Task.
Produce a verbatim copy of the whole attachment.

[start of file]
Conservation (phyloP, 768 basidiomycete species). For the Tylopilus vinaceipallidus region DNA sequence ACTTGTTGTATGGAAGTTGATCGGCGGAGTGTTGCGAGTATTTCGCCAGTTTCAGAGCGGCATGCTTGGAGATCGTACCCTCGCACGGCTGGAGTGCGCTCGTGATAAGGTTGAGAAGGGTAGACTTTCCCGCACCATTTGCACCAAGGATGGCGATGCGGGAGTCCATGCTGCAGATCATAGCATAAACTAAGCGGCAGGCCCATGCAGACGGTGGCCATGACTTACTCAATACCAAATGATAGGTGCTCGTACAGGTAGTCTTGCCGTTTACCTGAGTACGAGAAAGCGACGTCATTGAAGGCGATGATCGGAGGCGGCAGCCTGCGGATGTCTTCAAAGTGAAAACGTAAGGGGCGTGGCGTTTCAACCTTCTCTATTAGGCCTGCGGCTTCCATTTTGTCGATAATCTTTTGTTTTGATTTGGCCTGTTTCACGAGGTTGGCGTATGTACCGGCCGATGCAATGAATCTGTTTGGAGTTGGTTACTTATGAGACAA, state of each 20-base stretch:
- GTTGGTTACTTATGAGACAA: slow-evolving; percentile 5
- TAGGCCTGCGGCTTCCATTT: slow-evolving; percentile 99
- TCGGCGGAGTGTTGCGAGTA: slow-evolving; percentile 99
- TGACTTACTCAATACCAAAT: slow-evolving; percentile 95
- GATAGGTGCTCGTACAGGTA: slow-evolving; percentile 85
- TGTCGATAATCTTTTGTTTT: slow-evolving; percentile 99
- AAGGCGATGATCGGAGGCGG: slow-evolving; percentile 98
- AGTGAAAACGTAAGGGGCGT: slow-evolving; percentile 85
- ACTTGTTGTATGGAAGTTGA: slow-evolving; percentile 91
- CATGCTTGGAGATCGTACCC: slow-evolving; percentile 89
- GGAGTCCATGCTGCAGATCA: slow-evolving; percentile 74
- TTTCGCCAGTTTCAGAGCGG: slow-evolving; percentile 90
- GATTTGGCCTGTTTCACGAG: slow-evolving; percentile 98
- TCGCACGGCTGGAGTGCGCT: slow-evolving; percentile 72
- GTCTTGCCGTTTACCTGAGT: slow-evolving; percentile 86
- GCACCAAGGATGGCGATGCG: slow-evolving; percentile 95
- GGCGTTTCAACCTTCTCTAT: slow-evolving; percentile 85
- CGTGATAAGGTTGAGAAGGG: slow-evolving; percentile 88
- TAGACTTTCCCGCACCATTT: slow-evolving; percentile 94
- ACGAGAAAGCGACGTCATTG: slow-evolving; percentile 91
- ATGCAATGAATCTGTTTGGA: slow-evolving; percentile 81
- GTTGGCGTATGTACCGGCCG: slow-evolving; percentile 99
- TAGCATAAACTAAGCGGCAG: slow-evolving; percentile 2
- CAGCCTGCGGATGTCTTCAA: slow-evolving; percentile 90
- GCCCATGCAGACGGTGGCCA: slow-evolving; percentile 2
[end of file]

Conservation (phyloP, 768 basidiomycete species). For the Tylopilus vinaceipallidus region DNA sequence ACTTGTTGTATGGAAGTTGATCGGCGGAGTGTTGCGAGTATTTCGCCAGTTTCAGAGCGGCATGCTTGGAGATCGTACCCTCGCACGGCTGGAGTGCGCTCGTGATAAGGTTGAGAAGGGTAGACTTTCCCGCACCATTTGCACCAAGGATGGCGATGCGGGAGTCCATGCTGCAGATCATAGCATAAACTAAGCGGCAGGCCCATGCAGACGGTGGCCATGACTTACTCAATACCAAATGATAGGTGCTCGTACAGGTAGTCTTGCCGTTTACCTGAGTACGAGAAAGCGACGTCATTGAAGGCGATGATCGGAGGCGGCAGCCTGCGGATGTCTTCAAAGTGAAAACGTAAGGGGCGTGGCGTTTCAACCTTCTCTATTAGGCCTGCGGCTTCCATTTTGTCGATAATCTTTTGTTTTGATTTGGCCTGTTTCACGAGGTTGGCGTATGTACCGGCCGATGCAATGAATCTGTTTGGAGTTGGTTACTTATGAGACAA, state of each 20-base stretch:
- GTTGGTTACTTATGAGACAA: slow-evolving; percentile 5
- TAGGCCTGCGGCTTCCATTT: slow-evolving; percentile 99
- TCGGCGGAGTGTTGCGAGTA: slow-evolving; percentile 99
- TGACTTACTCAATACCAAAT: slow-evolving; percentile 95
- GATAGGTGCTCGTACAGGTA: slow-evolving; percentile 85
- TGTCGATAATCTTTTGTTTT: slow-evolving; percentile 99
- AAGGCGATGATCGGAGGCGG: slow-evolving; percentile 98
- AGTGAAAACGTAAGGGGCGT: slow-evolving; percentile 85
- ACTTGTTGTATGGAAGTTGA: slow-evolving; percentile 91
- CATGCTTGGAGATCGTACCC: slow-evolving; percentile 89
- GGAGTCCATGCTGCAGATCA: slow-evolving; percentile 74
- TTTCGCCAGTTTCAGAGCGG: slow-evolving; percentile 90
- GATTTGGCCTGTTTCACGAG: slow-evolving; percentile 98
- TCGCACGGCTGGAGTGCGCT: slow-evolving; percentile 72
- GTCTTGCCGTTTACCTGAGT: slow-evolving; percentile 86
- GCACCAAGGATGGCGATGCG: slow-evolving; percentile 95
- GGCGTTTCAACCTTCTCTAT: slow-evolving; percentile 85
- CGTGATAAGGTTGAGAAGGG: slow-evolving; percentile 88
- TAGACTTTCCCGCACCATTT: slow-evolving; percentile 94
- ACGAGAAAGCGACGTCATTG: slow-evolving; percentile 91
- ATGCAATGAATCTGTTTGGA: slow-evolving; percentile 81
- GTTGGCGTATGTACCGGCCG: slow-evolving; percentile 99
- TAGCATAAACTAAGCGGCAG: slow-evolving; percentile 2
- CAGCCTGCGGATGTCTTCAA: slow-evolving; percentile 90
- GCCCATGCAGACGGTGGCCA: slow-evolving; percentile 2